Do the thing that scares you, that’s the advice I’ve read over and over. And I, the introvert, have believed the mantra. I believed the mantra because as an introvert I function backwards in society. I push myself to take more action than I am comfortable with.
I remember when my mom, who is an extrovert, constantly reminded me to say thank you and please, like most parents do. It was difficult at that time to get the words to come out of my mouth. I’d watch my older brother and think, he always says thank you; why is it so difficult for me? So in my mind, Difficult = Correct.
Somewhere in my 40’s my brain wiring malfunctioned. And it’s one of the best things that ever happened to me. I’ve delicately reassembled my interfacing, attaching wires in my head to where I think they should be connected. And guess what, I’m still an introvert. I’m an introvert who has learned to respond as an extrovert to society, but with all the fear and discomfort of being an introvert.
Being an introvert is not a malfunction. I must reconsider all of my earlier beliefs and this is one of them, do the thing that scares you. I get it. I know what they’re saying. It’s a quick way of pinpointing what you really want. But sometimes it’s okay to not do that thing. It’s okay to step back and decide, is it necessary to do this? Because sometimes, Correct = Not difficult.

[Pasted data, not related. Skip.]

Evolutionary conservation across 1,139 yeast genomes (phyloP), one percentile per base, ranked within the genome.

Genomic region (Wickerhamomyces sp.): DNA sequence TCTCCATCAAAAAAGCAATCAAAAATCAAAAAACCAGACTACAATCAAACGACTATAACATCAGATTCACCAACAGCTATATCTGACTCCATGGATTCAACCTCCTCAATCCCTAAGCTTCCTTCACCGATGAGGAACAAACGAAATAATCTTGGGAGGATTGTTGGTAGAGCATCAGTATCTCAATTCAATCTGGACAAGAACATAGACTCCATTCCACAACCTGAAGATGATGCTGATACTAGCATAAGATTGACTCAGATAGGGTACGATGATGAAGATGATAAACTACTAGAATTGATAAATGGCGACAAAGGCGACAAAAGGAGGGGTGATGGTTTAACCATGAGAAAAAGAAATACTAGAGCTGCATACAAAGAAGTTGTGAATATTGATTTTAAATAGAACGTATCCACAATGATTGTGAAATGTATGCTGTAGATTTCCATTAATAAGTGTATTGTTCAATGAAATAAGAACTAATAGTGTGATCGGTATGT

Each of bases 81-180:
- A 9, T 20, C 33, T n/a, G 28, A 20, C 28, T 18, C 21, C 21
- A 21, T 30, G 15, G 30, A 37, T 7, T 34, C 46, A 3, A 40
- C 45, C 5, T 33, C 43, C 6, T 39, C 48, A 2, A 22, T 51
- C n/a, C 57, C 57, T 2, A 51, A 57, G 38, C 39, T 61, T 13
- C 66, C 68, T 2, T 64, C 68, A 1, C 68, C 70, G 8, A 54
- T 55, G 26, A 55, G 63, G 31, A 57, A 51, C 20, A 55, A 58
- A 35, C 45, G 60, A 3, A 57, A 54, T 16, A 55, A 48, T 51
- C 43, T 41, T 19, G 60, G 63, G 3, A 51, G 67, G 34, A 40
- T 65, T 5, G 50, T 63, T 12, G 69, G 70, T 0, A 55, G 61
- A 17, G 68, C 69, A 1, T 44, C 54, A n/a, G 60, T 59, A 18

Maybe that’s the problem.
Perhaps it’s better to commit to wading instead.
Ship, sure. Not the giant life-changing, risk-it-all-venture, but the small.
When you do a small thing, when you finish it, polish it, put it into the world, you’ve made something. You’ve committed and you’ve finished.
And then you can do it again, but louder. And larger.
It’s easy to be afraid of taking a plunge, because, after all, plunging is dangerous. And the fear is a safe way to do nothing at all.
Wading, on the other hand, gets under the radar. It gives you a chance to begin. – Seth Godin